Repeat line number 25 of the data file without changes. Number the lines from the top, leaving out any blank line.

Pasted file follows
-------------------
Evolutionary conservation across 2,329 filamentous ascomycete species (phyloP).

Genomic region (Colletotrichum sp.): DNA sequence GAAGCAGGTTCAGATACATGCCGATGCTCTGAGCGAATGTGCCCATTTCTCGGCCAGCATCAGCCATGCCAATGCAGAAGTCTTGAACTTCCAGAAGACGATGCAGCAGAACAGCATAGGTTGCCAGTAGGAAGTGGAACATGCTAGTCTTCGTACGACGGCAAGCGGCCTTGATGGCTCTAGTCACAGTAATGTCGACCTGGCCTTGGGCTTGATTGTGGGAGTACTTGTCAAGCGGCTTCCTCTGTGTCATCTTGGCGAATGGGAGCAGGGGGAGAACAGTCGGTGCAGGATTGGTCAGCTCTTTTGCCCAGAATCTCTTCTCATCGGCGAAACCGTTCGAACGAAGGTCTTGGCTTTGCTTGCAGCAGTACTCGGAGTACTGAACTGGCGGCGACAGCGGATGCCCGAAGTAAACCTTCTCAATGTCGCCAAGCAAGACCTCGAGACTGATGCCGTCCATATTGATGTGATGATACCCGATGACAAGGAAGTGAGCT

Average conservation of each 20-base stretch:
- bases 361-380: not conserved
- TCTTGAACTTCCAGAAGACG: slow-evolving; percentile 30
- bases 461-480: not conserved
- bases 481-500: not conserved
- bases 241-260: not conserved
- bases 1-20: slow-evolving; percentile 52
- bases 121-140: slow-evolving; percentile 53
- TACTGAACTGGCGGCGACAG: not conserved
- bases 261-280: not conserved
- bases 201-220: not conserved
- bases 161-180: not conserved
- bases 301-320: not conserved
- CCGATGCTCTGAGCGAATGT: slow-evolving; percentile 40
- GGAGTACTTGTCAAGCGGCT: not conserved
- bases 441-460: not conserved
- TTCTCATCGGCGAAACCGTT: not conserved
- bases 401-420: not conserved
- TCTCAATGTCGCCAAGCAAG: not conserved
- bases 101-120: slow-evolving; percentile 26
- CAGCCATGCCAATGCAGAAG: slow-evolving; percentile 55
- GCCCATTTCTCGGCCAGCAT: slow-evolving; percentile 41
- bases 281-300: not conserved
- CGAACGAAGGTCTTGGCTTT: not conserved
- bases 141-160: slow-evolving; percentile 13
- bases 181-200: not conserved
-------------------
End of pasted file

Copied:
- bases 281-300: not conserved